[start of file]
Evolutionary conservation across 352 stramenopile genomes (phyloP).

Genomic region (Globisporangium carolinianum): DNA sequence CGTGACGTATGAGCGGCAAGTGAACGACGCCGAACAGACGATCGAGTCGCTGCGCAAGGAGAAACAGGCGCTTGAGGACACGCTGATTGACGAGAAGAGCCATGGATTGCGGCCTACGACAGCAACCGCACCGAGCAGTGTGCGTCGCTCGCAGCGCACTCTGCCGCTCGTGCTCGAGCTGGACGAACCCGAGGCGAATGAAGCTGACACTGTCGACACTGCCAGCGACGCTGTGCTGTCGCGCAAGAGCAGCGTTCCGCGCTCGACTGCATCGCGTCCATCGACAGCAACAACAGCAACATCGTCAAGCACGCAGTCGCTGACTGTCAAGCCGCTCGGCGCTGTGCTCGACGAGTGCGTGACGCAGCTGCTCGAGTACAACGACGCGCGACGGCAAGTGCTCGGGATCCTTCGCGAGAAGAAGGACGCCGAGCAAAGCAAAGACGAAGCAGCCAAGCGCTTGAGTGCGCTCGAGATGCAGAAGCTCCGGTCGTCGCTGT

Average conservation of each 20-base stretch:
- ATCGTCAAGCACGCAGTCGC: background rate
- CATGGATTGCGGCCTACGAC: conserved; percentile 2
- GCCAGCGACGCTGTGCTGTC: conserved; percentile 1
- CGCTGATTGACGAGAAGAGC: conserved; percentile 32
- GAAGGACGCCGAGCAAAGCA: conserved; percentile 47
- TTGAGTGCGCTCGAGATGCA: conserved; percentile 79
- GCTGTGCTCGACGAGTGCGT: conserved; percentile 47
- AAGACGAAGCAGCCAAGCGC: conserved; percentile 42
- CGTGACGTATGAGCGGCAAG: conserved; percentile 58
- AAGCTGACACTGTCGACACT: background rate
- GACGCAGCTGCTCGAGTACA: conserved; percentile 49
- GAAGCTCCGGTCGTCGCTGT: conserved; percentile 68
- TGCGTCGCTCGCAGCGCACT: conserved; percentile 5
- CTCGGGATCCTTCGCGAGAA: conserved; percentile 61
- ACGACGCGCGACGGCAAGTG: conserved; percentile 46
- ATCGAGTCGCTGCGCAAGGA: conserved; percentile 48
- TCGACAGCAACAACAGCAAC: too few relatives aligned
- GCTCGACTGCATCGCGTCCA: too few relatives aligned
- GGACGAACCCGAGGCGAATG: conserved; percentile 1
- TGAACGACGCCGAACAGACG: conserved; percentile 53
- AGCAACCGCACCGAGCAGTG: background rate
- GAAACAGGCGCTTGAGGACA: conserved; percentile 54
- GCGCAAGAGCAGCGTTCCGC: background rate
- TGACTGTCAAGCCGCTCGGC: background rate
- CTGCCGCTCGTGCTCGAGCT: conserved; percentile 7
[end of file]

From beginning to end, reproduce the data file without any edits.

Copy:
Evolutionary conservation across 352 stramenopile genomes (phyloP).

Genomic region (Globisporangium carolinianum): DNA sequence CGTGACGTATGAGCGGCAAGTGAACGACGCCGAACAGACGATCGAGTCGCTGCGCAAGGAGAAACAGGCGCTTGAGGACACGCTGATTGACGAGAAGAGCCATGGATTGCGGCCTACGACAGCAACCGCACCGAGCAGTGTGCGTCGCTCGCAGCGCACTCTGCCGCTCGTGCTCGAGCTGGACGAACCCGAGGCGAATGAAGCTGACACTGTCGACACTGCCAGCGACGCTGTGCTGTCGCGCAAGAGCAGCGTTCCGCGCTCGACTGCATCGCGTCCATCGACAGCAACAACAGCAACATCGTCAAGCACGCAGTCGCTGACTGTCAAGCCGCTCGGCGCTGTGCTCGACGAGTGCGTGACGCAGCTGCTCGAGTACAACGACGCGCGACGGCAAGTGCTCGGGATCCTTCGCGAGAAGAAGGACGCCGAGCAAAGCAAAGACGAAGCAGCCAAGCGCTTGAGTGCGCTCGAGATGCAGAAGCTCCGGTCGTCGCTGT

Average conservation of each 20-base stretch:
- ATCGTCAAGCACGCAGTCGC: background rate
- CATGGATTGCGGCCTACGAC: conserved; percentile 2
- GCCAGCGACGCTGTGCTGTC: conserved; percentile 1
- CGCTGATTGACGAGAAGAGC: conserved; percentile 32
- GAAGGACGCCGAGCAAAGCA: conserved; percentile 47
- TTGAGTGCGCTCGAGATGCA: conserved; percentile 79
- GCTGTGCTCGACGAGTGCGT: conserved; percentile 47
- AAGACGAAGCAGCCAAGCGC: conserved; percentile 42
- CGTGACGTATGAGCGGCAAG: conserved; percentile 58
- AAGCTGACACTGTCGACACT: background rate
- GACGCAGCTGCTCGAGTACA: conserved; percentile 49
- GAAGCTCCGGTCGTCGCTGT: conserved; percentile 68
- TGCGTCGCTCGCAGCGCACT: conserved; percentile 5
- CTCGGGATCCTTCGCGAGAA: conserved; percentile 61
- ACGACGCGCGACGGCAAGTG: conserved; percentile 46
- ATCGAGTCGCTGCGCAAGGA: conserved; percentile 48
- TCGACAGCAACAACAGCAAC: too few relatives aligned
- GCTCGACTGCATCGCGTCCA: too few relatives aligned
- GGACGAACCCGAGGCGAATG: conserved; percentile 1
- TGAACGACGCCGAACAGACG: conserved; percentile 53
- AGCAACCGCACCGAGCAGTG: background rate
- GAAACAGGCGCTTGAGGACA: conserved; percentile 54
- GCGCAAGAGCAGCGTTCCGC: background rate
- TGACTGTCAAGCCGCTCGGC: background rate
- CTGCCGCTCGTGCTCGAGCT: conserved; percentile 7